No wonder that placards held up by protestors read 996.ICU (ICU – Intensive Care Unit). 

Why are people still dying from overwork – nearly two centuries since workers began to fight for the eight-hour day? And surely the spread of automation should bring us shorter hours?

A manager in a web media company in Beijing explained the pressure for long hours as follows:

996 is inevitable. If you don’t do it someone else will. In fact, it’s the same from the perspective of the company. Even if you don’t work overtime, other companies will. Then the costs of your company will increase, your efficiency will decrease, and you will be overtaken by others… Because the people around you are running forward you dare not stop.

UNLESS the voice of the people makes itself heard and halts the race. And then, finally, everyone stops.


China Labor Bulletin

See also: ‘May Day: the endless fight for the eight-hour day’

Stephen Shenfield

World Socialist Party of the United States

Dying from overwork | World Socialist Party of the US (

Saturday, January 15, 2022

Under-Reported Crises

 The number of people in need of humanitarian aid is expected to rise to 274 million this year, or one in 28 people, and more than 84 million people have been uprooted. 

Humanitarian organisation Care International has published its annual report of the 10 countries that had the least attention.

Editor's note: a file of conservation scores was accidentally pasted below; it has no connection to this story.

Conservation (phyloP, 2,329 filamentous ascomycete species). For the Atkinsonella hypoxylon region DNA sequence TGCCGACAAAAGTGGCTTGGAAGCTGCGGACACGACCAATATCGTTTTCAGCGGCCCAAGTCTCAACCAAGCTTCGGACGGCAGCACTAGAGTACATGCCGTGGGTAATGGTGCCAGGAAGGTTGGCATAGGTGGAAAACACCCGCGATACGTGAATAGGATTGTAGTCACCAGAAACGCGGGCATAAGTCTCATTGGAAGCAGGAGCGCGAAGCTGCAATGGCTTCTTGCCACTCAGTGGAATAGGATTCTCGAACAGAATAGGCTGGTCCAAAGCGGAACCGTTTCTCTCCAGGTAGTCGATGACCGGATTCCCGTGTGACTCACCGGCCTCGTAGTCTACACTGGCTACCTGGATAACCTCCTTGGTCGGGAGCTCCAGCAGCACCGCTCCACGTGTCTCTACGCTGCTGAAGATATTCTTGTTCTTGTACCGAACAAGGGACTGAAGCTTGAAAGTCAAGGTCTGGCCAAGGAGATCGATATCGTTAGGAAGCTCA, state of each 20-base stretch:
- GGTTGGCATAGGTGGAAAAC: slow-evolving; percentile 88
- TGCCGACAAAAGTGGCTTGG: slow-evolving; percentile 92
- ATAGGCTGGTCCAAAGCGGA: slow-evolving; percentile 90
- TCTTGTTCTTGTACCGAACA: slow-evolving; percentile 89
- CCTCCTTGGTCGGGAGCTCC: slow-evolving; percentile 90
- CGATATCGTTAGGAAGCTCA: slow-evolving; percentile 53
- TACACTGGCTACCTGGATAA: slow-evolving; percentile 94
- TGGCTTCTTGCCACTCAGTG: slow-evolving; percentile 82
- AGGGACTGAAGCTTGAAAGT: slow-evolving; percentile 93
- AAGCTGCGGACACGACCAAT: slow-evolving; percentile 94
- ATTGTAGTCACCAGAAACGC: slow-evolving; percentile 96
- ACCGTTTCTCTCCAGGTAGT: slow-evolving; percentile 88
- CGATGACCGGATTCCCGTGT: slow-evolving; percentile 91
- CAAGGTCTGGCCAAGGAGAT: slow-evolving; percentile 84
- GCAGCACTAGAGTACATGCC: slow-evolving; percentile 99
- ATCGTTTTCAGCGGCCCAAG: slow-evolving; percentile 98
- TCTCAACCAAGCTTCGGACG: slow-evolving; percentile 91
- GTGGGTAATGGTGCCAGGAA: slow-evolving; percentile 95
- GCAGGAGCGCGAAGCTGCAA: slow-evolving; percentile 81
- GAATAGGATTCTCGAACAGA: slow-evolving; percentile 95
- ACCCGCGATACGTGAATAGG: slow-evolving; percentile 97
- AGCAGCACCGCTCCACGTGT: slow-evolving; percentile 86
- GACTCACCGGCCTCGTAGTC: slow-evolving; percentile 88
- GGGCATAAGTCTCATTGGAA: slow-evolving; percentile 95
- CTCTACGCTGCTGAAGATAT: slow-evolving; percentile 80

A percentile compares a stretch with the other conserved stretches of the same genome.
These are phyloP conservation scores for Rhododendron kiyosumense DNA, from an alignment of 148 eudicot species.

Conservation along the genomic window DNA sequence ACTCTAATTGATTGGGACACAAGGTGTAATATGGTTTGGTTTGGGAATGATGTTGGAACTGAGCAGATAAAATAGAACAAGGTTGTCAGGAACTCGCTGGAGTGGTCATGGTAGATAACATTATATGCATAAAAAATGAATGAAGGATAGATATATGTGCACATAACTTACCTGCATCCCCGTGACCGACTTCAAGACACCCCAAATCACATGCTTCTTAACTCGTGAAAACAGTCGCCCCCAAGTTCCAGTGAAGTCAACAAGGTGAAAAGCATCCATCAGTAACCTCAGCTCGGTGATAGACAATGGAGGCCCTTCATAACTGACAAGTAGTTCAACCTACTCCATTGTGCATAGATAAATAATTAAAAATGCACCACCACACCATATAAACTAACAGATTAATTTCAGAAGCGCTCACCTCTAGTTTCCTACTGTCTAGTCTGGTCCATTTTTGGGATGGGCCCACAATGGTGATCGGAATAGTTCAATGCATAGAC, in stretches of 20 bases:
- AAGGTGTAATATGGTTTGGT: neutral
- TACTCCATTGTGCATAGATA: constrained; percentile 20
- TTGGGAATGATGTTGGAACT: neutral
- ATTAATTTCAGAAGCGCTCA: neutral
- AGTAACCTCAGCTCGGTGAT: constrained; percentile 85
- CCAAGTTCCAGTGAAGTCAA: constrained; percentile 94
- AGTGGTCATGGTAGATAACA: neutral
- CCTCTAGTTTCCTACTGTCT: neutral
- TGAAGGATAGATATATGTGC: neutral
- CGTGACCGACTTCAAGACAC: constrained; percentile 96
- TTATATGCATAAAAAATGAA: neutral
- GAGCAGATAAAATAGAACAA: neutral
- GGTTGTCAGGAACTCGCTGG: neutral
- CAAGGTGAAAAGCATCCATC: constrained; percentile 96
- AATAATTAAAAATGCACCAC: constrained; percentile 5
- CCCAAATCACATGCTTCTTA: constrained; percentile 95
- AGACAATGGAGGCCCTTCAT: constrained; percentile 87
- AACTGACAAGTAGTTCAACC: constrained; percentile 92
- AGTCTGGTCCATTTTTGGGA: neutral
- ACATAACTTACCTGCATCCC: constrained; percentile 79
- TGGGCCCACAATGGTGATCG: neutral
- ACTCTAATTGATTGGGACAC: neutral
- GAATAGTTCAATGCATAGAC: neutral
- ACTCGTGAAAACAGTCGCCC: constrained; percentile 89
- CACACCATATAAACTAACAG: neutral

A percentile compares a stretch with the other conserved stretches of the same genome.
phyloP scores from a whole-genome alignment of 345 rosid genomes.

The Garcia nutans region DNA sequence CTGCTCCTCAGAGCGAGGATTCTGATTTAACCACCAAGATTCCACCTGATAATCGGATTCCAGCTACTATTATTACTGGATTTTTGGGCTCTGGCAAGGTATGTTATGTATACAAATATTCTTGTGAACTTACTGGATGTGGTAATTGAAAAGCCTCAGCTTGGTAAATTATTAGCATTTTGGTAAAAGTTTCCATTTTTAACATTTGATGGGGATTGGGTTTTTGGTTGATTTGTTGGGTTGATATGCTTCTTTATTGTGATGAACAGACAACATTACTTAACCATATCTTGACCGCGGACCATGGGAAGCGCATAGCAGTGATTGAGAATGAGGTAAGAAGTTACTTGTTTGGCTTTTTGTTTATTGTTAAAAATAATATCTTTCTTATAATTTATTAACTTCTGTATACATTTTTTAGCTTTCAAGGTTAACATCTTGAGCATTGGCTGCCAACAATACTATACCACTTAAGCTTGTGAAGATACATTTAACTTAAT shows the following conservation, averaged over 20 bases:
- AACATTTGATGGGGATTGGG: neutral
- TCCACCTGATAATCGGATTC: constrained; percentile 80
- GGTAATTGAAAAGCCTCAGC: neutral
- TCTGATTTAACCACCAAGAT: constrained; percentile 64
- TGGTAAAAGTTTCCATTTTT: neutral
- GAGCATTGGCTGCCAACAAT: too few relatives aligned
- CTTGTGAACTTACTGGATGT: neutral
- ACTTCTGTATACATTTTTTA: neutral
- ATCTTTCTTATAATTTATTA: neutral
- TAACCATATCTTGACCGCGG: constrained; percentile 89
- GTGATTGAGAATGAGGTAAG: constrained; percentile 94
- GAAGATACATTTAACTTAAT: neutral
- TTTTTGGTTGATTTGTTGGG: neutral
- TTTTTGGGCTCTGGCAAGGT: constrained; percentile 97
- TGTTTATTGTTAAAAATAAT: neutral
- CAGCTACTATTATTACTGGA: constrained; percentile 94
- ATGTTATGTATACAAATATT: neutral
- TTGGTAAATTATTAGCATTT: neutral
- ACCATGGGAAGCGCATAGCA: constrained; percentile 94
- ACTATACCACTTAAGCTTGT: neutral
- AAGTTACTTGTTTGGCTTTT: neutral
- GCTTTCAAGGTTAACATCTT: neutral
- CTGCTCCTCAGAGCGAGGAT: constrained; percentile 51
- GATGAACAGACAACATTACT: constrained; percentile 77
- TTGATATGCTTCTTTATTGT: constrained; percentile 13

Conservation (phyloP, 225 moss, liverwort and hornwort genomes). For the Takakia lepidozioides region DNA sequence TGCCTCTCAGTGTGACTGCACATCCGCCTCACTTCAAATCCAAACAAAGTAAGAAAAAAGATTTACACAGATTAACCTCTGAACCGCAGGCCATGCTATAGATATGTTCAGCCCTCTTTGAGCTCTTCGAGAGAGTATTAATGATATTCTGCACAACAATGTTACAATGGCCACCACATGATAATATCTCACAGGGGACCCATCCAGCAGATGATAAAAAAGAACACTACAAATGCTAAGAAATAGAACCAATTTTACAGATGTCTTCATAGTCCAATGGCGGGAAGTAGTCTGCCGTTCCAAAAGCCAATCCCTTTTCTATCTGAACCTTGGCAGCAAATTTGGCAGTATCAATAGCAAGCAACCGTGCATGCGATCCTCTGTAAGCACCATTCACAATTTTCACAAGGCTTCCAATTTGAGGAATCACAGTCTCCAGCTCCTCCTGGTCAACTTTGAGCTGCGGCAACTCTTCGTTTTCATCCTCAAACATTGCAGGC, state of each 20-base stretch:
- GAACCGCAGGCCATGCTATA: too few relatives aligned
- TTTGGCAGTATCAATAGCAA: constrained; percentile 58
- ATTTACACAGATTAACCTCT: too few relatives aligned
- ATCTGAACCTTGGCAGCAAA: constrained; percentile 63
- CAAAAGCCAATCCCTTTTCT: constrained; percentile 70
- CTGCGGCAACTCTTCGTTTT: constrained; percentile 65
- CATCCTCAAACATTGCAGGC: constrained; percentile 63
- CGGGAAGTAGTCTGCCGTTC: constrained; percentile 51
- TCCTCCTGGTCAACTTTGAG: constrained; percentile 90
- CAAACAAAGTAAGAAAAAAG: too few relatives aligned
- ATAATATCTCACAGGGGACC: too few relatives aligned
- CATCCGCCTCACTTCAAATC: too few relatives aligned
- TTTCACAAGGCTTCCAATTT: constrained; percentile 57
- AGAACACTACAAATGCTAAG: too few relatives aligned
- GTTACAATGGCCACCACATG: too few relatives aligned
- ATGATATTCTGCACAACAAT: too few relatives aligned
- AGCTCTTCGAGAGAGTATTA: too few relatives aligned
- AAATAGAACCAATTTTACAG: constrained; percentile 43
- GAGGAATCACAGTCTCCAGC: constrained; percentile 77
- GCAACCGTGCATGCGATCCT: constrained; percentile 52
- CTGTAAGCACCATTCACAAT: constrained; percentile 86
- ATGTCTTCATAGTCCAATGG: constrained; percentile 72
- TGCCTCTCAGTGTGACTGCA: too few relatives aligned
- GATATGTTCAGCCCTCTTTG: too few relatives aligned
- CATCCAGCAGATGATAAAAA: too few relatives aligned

Laurie Lee, CEO of Care International UK explained, “There is deep injustice at the heart of it. The world’s poorest are bearing the brunt of climate change – poverty, migration, hunger, gender inequality and ever more scarce resources – despite having done the least to cause it,” he said. “Add Covid-19 into the mix and we see decades of progress towards tackling inequality, poverty, conflict and hunger disappearing before our eyes.”


First on the list, Zambia has 1.2 million malnourished people and about 60% of the 18.4 million population living below the international poverty line of $1.90 (£1.40) a day. Women produce 60% of the country’s food supply, but families headed by women faced higher poverty rates than those headed by men.

Food insecurity in Zambia has primarily been blamed on prolonged drought, but rising corn prices and flooding have contributed.


Currently in the news amid renewed tension between Russia and the west, in Ukraine, 3.4 million people were in need of assistance in 2021, after years of conflict.

“While a comprehensive political solution for the conflict is still not in sight, people in eastern Ukraine are daily forced to put their lives on the line. Along the 420-km ‘contact line’ that separates Ukrainian government-controlled territory from that of the separatists, the situation is particularly dangerous,” the report said.


Malawi is facing a food insecurity crisis, with 17% of the population severely malnourished. Droughts, floods and landslides have been predicted to worsen over the coming years. Cyclone Idai in 2019 severely affected harvests and left tens of thousands displaced.